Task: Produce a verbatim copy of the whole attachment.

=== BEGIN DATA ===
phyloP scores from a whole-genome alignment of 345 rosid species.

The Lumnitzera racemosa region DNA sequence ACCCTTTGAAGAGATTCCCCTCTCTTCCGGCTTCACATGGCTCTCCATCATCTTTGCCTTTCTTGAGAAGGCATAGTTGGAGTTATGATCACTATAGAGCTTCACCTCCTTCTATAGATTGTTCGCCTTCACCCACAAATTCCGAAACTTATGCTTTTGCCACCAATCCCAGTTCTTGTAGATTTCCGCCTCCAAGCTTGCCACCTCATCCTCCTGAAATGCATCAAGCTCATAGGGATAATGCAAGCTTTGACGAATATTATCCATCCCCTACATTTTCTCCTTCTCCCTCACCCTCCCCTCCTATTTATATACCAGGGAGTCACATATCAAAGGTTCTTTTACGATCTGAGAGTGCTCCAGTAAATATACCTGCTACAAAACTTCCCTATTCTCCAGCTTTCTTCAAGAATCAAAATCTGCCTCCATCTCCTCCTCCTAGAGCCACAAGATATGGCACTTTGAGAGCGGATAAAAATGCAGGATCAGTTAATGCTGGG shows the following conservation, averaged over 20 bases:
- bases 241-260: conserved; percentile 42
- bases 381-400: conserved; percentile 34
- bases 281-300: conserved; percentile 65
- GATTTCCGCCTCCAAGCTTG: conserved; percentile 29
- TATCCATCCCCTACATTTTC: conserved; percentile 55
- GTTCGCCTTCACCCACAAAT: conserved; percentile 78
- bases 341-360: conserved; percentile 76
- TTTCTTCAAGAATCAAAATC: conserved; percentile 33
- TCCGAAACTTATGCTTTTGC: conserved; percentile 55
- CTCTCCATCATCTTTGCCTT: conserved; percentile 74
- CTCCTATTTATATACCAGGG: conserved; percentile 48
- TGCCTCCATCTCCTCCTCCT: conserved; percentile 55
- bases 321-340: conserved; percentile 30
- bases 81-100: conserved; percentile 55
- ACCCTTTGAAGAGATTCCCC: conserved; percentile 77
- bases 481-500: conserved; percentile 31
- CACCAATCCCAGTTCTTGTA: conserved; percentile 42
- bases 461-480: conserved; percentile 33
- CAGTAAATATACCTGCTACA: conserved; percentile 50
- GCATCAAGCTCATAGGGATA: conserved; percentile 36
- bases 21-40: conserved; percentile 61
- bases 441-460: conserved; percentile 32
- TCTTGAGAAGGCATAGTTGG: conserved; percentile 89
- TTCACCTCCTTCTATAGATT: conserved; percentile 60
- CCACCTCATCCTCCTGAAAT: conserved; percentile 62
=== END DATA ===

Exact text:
phyloP scores from a whole-genome alignment of 345 rosid species.

The Lumnitzera racemosa region DNA sequence ACCCTTTGAAGAGATTCCCCTCTCTTCCGGCTTCACATGGCTCTCCATCATCTTTGCCTTTCTTGAGAAGGCATAGTTGGAGTTATGATCACTATAGAGCTTCACCTCCTTCTATAGATTGTTCGCCTTCACCCACAAATTCCGAAACTTATGCTTTTGCCACCAATCCCAGTTCTTGTAGATTTCCGCCTCCAAGCTTGCCACCTCATCCTCCTGAAATGCATCAAGCTCATAGGGATAATGCAAGCTTTGACGAATATTATCCATCCCCTACATTTTCTCCTTCTCCCTCACCCTCCCCTCCTATTTATATACCAGGGAGTCACATATCAAAGGTTCTTTTACGATCTGAGAGTGCTCCAGTAAATATACCTGCTACAAAACTTCCCTATTCTCCAGCTTTCTTCAAGAATCAAAATCTGCCTCCATCTCCTCCTCCTAGAGCCACAAGATATGGCACTTTGAGAGCGGATAAAAATGCAGGATCAGTTAATGCTGGG shows the following conservation, averaged over 20 bases:
- bases 241-260: conserved; percentile 42
- bases 381-400: conserved; percentile 34
- bases 281-300: conserved; percentile 65
- GATTTCCGCCTCCAAGCTTG: conserved; percentile 29
- TATCCATCCCCTACATTTTC: conserved; percentile 55
- GTTCGCCTTCACCCACAAAT: conserved; percentile 78
- bases 341-360: conserved; percentile 76
- TTTCTTCAAGAATCAAAATC: conserved; percentile 33
- TCCGAAACTTATGCTTTTGC: conserved; percentile 55
- CTCTCCATCATCTTTGCCTT: conserved; percentile 74
- CTCCTATTTATATACCAGGG: conserved; percentile 48
- TGCCTCCATCTCCTCCTCCT: conserved; percentile 55
- bases 321-340: conserved; percentile 30
- bases 81-100: conserved; percentile 55
- ACCCTTTGAAGAGATTCCCC: conserved; percentile 77
- bases 481-500: conserved; percentile 31
- CACCAATCCCAGTTCTTGTA: conserved; percentile 42
- bases 461-480: conserved; percentile 33
- CAGTAAATATACCTGCTACA: conserved; percentile 50
- GCATCAAGCTCATAGGGATA: conserved; percentile 36
- bases 21-40: conserved; percentile 61
- bases 441-460: conserved; percentile 32
- TCTTGAGAAGGCATAGTTGG: conserved; percentile 89
- TTCACCTCCTTCTATAGATT: conserved; percentile 60
- CCACCTCATCCTCCTGAAAT: conserved; percentile 62